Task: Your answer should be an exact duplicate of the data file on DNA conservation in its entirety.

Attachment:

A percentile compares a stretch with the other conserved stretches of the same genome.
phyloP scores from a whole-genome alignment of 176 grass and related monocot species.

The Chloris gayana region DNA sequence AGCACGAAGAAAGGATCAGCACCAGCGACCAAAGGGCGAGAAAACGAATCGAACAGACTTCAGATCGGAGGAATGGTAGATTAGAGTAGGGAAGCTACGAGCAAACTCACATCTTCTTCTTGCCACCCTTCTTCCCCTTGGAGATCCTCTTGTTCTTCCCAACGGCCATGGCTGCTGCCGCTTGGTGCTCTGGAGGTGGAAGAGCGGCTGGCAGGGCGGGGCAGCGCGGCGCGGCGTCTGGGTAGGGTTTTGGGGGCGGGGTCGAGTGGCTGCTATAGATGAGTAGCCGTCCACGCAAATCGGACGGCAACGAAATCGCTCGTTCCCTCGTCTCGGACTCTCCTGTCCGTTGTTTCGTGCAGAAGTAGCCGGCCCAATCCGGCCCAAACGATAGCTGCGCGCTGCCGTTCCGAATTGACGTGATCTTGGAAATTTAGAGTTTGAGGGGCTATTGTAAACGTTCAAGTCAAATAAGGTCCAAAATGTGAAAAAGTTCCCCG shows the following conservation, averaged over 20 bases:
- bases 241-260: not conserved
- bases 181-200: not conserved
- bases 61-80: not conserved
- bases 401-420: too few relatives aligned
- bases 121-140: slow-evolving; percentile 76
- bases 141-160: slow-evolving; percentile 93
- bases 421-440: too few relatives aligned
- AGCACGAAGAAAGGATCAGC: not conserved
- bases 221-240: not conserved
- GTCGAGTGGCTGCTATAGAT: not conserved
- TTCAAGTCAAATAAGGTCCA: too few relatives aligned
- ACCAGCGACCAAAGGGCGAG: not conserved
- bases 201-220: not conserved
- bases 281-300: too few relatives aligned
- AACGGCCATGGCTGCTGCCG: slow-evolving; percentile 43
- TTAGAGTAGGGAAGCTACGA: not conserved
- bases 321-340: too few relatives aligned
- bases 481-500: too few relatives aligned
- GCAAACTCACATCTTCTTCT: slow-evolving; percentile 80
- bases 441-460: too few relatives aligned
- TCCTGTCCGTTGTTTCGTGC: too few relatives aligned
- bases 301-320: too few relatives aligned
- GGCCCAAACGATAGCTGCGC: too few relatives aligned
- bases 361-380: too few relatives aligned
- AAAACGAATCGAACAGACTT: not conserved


A percentile compares a stretch with the other conserved stretches of the same genome.
phyloP scores from a whole-genome alignment of 176 grass and related monocot species.

The Chloris gayana region DNA sequence AGCACGAAGAAAGGATCAGCACCAGCGACCAAAGGGCGAGAAAACGAATCGAACAGACTTCAGATCGGAGGAATGGTAGATTAGAGTAGGGAAGCTACGAGCAAACTCACATCTTCTTCTTGCCACCCTTCTTCCCCTTGGAGATCCTCTTGTTCTTCCCAACGGCCATGGCTGCTGCCGCTTGGTGCTCTGGAGGTGGAAGAGCGGCTGGCAGGGCGGGGCAGCGCGGCGCGGCGTCTGGGTAGGGTTTTGGGGGCGGGGTCGAGTGGCTGCTATAGATGAGTAGCCGTCCACGCAAATCGGACGGCAACGAAATCGCTCGTTCCCTCGTCTCGGACTCTCCTGTCCGTTGTTTCGTGCAGAAGTAGCCGGCCCAATCCGGCCCAAACGATAGCTGCGCGCTGCCGTTCCGAATTGACGTGATCTTGGAAATTTAGAGTTTGAGGGGCTATTGTAAACGTTCAAGTCAAATAAGGTCCAAAATGTGAAAAAGTTCCCCG shows the following conservation, averaged over 20 bases:
- bases 241-260: not conserved
- bases 181-200: not conserved
- bases 61-80: not conserved
- bases 401-420: too few relatives aligned
- bases 121-140: slow-evolving; percentile 76
- bases 141-160: slow-evolving; percentile 93
- bases 421-440: too few relatives aligned
- AGCACGAAGAAAGGATCAGC: not conserved
- bases 221-240: not conserved
- GTCGAGTGGCTGCTATAGAT: not conserved
- TTCAAGTCAAATAAGGTCCA: too few relatives aligned
- ACCAGCGACCAAAGGGCGAG: not conserved
- bases 201-220: not conserved
- bases 281-300: too few relatives aligned
- AACGGCCATGGCTGCTGCCG: slow-evolving; percentile 43
- TTAGAGTAGGGAAGCTACGA: not conserved
- bases 321-340: too few relatives aligned
- bases 481-500: too few relatives aligned
- GCAAACTCACATCTTCTTCT: slow-evolving; percentile 80
- bases 441-460: too few relatives aligned
- TCCTGTCCGTTGTTTCGTGC: too few relatives aligned
- bases 301-320: too few relatives aligned
- GGCCCAAACGATAGCTGCGC: too few relatives aligned
- bases 361-380: too few relatives aligned
- AAAACGAATCGAACAGACTT: not conserved